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Author Kiran Nagarkar’s ode to the female form

  • JWB Post
  •  June 2, 2015

 

Vogue Magazine, India recently published an article by renowned writer/author Kiran Nagarkar expressing his perspective on the Feminine beauty.

In his frank, yet gentle manner, Kiran Nagarkar shows women how to escape from their troubled pasts, find their true value, break free from the bondage of weight watching, and how to discover the woman behind the mirror.

How does one measure the beauty of a woman?
Let me start on a personal note. At one metre and 81 centimetres (one horizontal finger short of six feet), and 50 kilos, sometimes you could see me and sometimes you couldn’t. From the time that I was a gangly kid and then a young man of 18, I would do almost anything to avoid the mirror. I suspect pop psychology would brand my problem as a self-image deficiency disorder. College was in Pune, and at least three times a year I would have to catch the train at Dadar station. It’s curious; platform number two on which I had to wait for the train was where I was lucky to have the two or three epiphanies that have stayed with me till today.

Standing amongst the crowd one particular day, it struck me that however ugly I may have been, the human body was a thing of great beauty. Praxitelese’s Aphrodite of Cnidus, Botticelli’s Birth of Venus, Michaelangelo’s David, that exquisite sculpture of the lady tying her girdle in one of the exterior walls of the Lingaraj temple in Bhubaneswar, the Padmapani and flying apsara images from the Ajanta caves, they all celebrate the human form and so do the women one comes across on the street, in a restaurant, on the screen, and in a library.

Fashions are cyclical, and the past keeps coming back. But fortunately, beauty is eternal. In the last 20 years or so, both men and women have discovered the new religion of health and fitness. They’ve realised that along with yoga, a regimen of exercise and physical activity will certainly have salutary effects. But as we all know, new converts often tend to go overboard. One of the unintended side-effects of this new faith has been rather bizarre. Both our superstars and would-be stars have, for some time now, confused pumping iron and developing six packs with acting. Stanislavski, Lee Strasberg, Jerzy Grotowski and company, take note. Maybe you got it all wrong, and so did Olivier, Gielgud and O’Toole. The least you can do is to take your shirts off.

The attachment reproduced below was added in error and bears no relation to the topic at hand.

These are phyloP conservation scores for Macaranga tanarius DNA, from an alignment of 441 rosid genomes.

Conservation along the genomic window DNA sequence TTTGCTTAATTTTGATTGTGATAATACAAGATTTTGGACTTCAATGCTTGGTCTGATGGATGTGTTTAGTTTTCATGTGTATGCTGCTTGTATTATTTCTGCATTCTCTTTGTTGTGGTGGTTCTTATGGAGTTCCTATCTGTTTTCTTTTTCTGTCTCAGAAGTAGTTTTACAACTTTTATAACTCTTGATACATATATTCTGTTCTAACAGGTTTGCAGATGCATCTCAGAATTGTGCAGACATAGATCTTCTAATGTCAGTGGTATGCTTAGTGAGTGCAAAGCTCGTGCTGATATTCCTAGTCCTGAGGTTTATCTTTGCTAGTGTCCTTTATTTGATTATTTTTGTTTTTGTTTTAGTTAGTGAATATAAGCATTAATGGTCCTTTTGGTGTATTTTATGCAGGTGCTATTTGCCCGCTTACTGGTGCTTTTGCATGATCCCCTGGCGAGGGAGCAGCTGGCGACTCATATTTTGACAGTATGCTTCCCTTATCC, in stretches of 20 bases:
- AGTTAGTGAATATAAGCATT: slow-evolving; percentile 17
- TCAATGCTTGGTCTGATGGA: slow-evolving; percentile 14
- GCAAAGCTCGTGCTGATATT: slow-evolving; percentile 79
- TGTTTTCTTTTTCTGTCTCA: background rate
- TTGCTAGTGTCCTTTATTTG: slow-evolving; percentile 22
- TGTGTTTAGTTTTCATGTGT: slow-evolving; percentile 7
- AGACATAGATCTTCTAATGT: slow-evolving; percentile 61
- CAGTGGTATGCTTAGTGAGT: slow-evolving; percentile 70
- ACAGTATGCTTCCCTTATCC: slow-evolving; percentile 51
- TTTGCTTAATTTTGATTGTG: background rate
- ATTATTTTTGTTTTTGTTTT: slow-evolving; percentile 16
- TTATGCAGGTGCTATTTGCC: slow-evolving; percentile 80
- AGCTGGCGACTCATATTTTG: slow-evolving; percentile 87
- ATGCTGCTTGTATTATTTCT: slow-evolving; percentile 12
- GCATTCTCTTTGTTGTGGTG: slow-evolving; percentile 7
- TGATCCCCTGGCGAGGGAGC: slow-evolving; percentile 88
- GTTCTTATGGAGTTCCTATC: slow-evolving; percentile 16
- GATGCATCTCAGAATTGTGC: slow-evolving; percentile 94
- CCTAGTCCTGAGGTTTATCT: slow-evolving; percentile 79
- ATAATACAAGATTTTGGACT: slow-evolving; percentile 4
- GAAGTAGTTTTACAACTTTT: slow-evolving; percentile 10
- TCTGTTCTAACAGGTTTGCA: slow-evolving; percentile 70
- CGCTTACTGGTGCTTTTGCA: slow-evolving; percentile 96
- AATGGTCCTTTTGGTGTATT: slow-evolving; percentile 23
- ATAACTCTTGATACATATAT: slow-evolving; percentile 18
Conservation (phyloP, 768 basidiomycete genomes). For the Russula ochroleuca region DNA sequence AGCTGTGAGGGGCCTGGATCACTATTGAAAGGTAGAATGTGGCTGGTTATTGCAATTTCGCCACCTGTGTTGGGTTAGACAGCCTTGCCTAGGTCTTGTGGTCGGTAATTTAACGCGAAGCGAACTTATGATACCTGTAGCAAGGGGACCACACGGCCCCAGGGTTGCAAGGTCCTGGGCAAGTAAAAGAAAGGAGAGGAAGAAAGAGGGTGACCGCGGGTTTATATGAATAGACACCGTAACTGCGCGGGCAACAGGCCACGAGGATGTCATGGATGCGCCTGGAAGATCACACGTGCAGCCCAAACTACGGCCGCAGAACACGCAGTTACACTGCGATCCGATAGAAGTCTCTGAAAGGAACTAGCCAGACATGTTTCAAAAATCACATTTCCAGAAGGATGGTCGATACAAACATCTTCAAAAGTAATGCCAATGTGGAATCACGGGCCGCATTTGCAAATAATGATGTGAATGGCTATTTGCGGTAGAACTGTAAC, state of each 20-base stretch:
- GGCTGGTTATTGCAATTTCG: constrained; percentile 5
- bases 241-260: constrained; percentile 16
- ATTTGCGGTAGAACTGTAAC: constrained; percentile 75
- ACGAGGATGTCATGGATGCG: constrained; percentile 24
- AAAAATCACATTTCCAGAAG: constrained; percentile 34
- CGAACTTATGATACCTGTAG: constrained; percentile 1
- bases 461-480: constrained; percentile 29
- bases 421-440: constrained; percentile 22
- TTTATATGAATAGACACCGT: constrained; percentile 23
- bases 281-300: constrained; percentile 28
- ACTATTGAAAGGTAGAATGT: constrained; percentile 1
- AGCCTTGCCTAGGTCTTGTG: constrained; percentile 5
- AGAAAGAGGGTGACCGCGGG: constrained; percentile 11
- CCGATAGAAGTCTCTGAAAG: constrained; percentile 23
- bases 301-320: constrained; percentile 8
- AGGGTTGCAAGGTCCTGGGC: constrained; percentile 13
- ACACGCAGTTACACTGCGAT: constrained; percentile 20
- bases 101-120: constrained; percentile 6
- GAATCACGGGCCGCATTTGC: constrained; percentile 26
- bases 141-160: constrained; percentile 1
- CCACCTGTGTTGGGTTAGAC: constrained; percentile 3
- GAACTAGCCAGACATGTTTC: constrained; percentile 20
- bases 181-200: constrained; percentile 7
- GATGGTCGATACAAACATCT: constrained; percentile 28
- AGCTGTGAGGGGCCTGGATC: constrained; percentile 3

It’s doubtful if any other civilisation has been as upfront, exuberant and lacking in guilt as ours. Foreplay, sexual congress, unorthodox sex: our sacred art embraces the full range of sex as it does the deep philosophical significance of the stories of gods and goddesses. And yet, in the last few decades, the self-appointed guardians of our culture have chosen to be in denial. Like Adam and Eve, they have discovered shame and hypocrisy and will not permit our contemporary artists to dress our goddesses in nakedness. On the contrary, they forced an artist of the stature of the late Husain to migrate to Dubai. The good thing is that we Indians are such masters of double standards, all contradictions cease with us or are accommodated within us. Let’s just say that soft-core porn often pales in comparison to the prurient exhibition of skin, flesh and sleaze in the ‘item’ numbers in our cinema. Make no mistake, I am a philistine and I’m always happy to see lovely women, fully dressed, scantily-dressed, or in a state of undress, but please spare me the holier-than-thou hypocrisy.

The Oscar ceremonies in February 2015 had a new and unexpected slant. More like a revolutionary slant, really. Yes, there was the standard parade of the most expensive designer clothes and there was the laboured effect at humour and the shock value of seeing bad films walk away with the Oscars. What was special, though, was the best supporting actress winner, Patricia Arquette. She did not go berserk with emotion and hiccups thanking her great grandmothers and fathers, her mother-in-law and nieces and second cousins. Instead she told the audience—and I suspect, her biased macho paymasters—that it was time for women to be paid by the same measure as men. Incidentally, this came as a shock to someone like me. It would never have occurred to me that actresses got less—I am told much less—than the male actors. And it appears this holds true in all professions. It is now clearer than ever before that even in the so-called developed countries the men folk are terrified of women being their equals, if not, often, their betters.

Let me make one last point. I believe it is also the most important. We’ve spent a lot of time talking about physical beauty and how to enhance it. And we’ve ignored something far more valuable—the beauty of the human mind. It is astonishing, to say the least, that hardly anyone, especially amongst women, talks about the incredible value of the intellect and how it can illuminate almost any subject. Climbing the Everest may be the greatest adventure in the physical world but it’s not a patch on the adventures of the mind.

 

The republic of the mind belongs to each and every human being. Let no one tell you any different. You are every bit as good and capable intellectually as any man in any field. Let no one dare deprive you of the excitement and beauty of engaging with the various sciences. Let no one deprive you of the intellectual audacity and daring required to break new ground in medicine, engineering, biology, philosophy, psychology, maths or any esoteric subject. There is only one thing larger than the universe. It is the human mind. Go then, conquer… one world at a time.

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